My father and I used to go door-to-door delivering wafers in a tiny gold case. I imagined my father gave me this job to make me feel special when all of the older kids went to school. When they disappeared behind the doors of St. Mark’s School with their starched uniforms and shiny pencil cases, I felt left out. As a remedy, my father quickly got me started in the business of delivering communion to neighborhood elders. Continue Reading

Booker Taliaferro Washington and me

As founder and president of Tuskegee Normal and Industrial Institute (now Tuskegee University), Booker T. Washington valued education and instilled in his students of African heritage values of hard work, creativity, and entrepreneurship. These values have touched my family members and me throughout our family’s ­history. Continue Reading

Calling Gadahlski

Gadahlski refers to the garage door of the house I grew up in. The house was a modern rambler sitting on a hill in the pristine, well-educated community of St. Anthony Park. My parents, my sister, and I did whatever we could to fit into the mold of “the Park.” The house expressed this desire for perfection with its regularly mowed lawn, clipped hedges, and fresh paint. Even the flower and vegetable gardens were neat and orderly. Continue Reading

What’s in a name?

“All over (America), Negro boys and girls are growing into stunted maturity, trying desperately to find a place to stand, and the wonder is not that so many are ruined—but that so many survive!” Continue Reading

Walks with the chowhound

Selby is a chowhound. An inveterate, unrelenting, willfully indiscriminate gastronome of Saint Paul street food. Naturally he is named after the street where he lives, Selby Avenue, and naturally, when I come to dog sit him, we commence our journeys from that haunt of celebrated eateries, dine-ins, and dessert stops. This poses a problem, as Selby is a beagle, a breed that distinguishes itself by a sniffer so acute it can divine a three-month-old pancake-thin squirrel carcass from a snowbank high as a Himalayan foothill. (Why Saint Paul should have snowbanks of that magnitude is a matter for another story, and of serious inquiry to whichever department is charged with grooming the city’s wintertime walks into a Sherpa’s mountainside trek.) Continue Reading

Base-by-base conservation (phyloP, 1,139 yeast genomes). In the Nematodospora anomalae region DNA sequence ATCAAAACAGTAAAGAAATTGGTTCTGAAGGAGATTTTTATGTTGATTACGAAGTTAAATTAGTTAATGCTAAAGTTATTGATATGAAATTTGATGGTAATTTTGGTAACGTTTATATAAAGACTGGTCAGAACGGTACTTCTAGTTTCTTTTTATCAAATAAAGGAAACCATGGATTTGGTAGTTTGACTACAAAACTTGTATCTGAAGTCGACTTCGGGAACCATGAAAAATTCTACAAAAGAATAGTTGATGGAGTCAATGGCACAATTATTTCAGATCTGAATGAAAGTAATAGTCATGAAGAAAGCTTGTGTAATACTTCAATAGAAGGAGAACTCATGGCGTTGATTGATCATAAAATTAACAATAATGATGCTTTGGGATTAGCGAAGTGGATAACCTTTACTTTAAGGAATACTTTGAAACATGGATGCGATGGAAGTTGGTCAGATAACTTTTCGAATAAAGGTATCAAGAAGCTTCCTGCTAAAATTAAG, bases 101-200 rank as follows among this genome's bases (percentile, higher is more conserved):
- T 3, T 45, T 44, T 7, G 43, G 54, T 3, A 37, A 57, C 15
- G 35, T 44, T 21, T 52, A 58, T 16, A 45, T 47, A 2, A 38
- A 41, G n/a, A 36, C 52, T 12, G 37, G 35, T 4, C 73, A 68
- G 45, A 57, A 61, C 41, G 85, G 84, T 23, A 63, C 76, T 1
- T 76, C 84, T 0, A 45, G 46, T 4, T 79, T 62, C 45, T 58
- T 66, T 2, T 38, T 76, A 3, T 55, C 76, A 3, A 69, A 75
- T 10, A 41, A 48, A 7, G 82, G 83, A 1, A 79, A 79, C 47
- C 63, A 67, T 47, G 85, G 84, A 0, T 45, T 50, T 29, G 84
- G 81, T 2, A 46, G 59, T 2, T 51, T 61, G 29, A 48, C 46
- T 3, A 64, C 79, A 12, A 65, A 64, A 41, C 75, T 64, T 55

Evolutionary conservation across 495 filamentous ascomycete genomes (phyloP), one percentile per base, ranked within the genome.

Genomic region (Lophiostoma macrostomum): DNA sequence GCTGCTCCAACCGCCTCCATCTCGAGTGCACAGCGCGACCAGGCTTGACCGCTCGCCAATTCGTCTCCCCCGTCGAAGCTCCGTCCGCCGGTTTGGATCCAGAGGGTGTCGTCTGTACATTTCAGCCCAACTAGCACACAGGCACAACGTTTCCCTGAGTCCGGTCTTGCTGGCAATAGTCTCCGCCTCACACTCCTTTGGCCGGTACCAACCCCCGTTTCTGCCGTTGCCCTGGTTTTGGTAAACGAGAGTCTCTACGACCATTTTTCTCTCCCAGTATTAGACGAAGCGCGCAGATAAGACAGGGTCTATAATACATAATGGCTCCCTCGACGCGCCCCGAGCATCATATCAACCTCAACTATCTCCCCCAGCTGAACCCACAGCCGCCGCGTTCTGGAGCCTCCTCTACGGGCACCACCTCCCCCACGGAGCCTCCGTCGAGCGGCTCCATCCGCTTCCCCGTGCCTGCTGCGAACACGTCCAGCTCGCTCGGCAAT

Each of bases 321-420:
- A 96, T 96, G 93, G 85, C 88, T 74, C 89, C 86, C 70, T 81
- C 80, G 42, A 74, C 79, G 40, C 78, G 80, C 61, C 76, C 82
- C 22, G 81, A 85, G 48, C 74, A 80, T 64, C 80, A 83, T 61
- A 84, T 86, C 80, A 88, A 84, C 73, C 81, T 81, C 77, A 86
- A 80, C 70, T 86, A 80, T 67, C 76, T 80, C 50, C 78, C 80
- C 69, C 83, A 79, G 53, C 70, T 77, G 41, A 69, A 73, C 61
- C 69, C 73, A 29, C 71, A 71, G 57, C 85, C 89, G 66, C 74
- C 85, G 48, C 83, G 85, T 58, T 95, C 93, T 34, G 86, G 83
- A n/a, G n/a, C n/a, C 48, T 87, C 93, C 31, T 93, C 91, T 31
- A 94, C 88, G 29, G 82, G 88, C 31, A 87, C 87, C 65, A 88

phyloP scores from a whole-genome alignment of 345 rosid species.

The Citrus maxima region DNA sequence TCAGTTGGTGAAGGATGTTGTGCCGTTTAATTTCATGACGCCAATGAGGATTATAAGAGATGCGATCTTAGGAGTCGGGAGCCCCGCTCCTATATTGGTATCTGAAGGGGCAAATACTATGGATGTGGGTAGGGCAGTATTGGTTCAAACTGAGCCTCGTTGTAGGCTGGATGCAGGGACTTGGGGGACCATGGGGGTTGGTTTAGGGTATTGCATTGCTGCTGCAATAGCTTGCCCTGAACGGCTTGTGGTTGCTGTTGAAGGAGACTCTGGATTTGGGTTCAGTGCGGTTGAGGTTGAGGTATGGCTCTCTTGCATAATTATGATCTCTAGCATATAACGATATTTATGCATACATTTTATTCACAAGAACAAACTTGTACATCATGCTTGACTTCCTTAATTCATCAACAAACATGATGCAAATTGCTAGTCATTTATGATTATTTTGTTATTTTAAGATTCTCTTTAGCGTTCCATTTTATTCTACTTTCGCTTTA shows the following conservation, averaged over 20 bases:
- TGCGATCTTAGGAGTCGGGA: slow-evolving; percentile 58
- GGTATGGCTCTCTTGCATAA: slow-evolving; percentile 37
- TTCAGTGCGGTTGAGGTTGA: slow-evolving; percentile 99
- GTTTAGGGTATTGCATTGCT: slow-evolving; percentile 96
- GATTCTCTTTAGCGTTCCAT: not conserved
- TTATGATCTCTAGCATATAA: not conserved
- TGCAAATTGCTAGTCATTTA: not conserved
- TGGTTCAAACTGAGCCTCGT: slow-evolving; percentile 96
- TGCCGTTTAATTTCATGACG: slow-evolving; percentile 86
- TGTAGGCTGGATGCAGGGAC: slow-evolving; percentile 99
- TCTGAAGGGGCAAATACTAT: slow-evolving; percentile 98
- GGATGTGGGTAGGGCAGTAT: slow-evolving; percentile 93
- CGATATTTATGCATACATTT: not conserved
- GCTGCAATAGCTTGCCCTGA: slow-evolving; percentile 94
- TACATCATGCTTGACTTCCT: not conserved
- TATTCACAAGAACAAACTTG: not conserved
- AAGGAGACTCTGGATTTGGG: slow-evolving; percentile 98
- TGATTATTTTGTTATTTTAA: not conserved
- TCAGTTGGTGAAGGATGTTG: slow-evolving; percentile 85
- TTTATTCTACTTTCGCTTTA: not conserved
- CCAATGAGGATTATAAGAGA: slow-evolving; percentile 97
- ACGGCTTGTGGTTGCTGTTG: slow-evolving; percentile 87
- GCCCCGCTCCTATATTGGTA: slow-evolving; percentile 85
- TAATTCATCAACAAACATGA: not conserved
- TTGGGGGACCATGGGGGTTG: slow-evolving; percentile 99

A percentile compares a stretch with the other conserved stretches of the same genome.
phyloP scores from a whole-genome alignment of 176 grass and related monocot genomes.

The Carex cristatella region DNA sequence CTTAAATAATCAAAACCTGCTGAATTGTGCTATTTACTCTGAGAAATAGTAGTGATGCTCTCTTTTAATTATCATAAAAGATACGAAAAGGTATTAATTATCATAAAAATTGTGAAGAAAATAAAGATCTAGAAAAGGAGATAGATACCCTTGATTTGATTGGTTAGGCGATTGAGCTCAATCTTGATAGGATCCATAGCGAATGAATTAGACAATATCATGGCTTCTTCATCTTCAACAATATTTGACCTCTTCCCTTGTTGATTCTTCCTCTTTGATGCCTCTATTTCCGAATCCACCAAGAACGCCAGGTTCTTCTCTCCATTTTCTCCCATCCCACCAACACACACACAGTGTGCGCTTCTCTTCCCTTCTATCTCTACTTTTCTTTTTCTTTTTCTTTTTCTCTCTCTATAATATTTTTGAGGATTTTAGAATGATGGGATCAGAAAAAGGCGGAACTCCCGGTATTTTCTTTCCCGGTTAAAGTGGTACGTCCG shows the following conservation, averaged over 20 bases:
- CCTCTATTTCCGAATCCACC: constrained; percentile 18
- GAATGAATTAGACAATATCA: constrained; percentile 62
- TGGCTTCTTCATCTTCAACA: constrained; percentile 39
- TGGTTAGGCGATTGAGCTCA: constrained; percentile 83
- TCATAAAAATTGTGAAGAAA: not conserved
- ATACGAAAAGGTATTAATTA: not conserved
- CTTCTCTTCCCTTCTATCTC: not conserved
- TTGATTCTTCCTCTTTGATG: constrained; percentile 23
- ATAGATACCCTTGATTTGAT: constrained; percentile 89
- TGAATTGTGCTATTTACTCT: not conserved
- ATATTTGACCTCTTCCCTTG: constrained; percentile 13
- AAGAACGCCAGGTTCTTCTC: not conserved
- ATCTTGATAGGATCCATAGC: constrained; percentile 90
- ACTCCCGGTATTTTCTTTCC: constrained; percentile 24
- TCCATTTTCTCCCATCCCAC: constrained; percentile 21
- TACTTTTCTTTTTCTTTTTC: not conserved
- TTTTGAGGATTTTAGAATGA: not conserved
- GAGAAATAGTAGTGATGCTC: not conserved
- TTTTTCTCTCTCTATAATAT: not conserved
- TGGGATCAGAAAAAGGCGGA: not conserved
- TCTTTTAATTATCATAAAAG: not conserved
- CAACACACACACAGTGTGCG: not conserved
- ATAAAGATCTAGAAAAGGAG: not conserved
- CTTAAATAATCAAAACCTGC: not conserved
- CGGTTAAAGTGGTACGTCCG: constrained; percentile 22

Five things to love about Saint Paul from someone who moved here from somewhere else

1. Traffic

I know this sounds ridiculous: to love the speed by which one can get across town. Big deal, right? Yes. It is. You have no idea. Prior to moving to Saint Paul in 2008, I lived in Seattle, a city with an enormous and ever-worsening traffic problem. Zillions of people are constantly moving into Seattle and clogging up the roads in the process. Seattle blew it on transportation by failing to either build enough roads and mass-transit options when it was early enough or, alternately, build enough enormous walls to keep people from moving there. Now it’s too late. Continue Reading

Saint Paul’s Big River Journey

“Can you kids be quiet for a minute? I think a towboat is trying to call me on the radio.” This morning the pilothouse of the Anson Northrup is packed to the gills and I am surrounded by eleven-year-olds. They are standing around my chair, crowded onto the lazy bench, and spilling out the door. I have spent fifteen noisy minutes telling them about all the stuff in the pilothouse. I used to guide this passenger vessel up and down the Saint Paul waterfront. But now they are tired of my voice and want to stretch their own a little bit. I am hoping they have things to ask and say about how this experience on the river has changed their perspective, but the din is so loud by now that I am thinking of pulling out some of my newly gray hairs. Before I can, a large bald eagle swoops gracefully overhead and drops to the water, deftly removing a wriggling fish right in front of us. With a powerful push of his wings he lifts away, holding lunch in his talons. The pilothouse becomes quiet, save for the surprised exhales and the drawn-out “Whooooaaas.” Continue Reading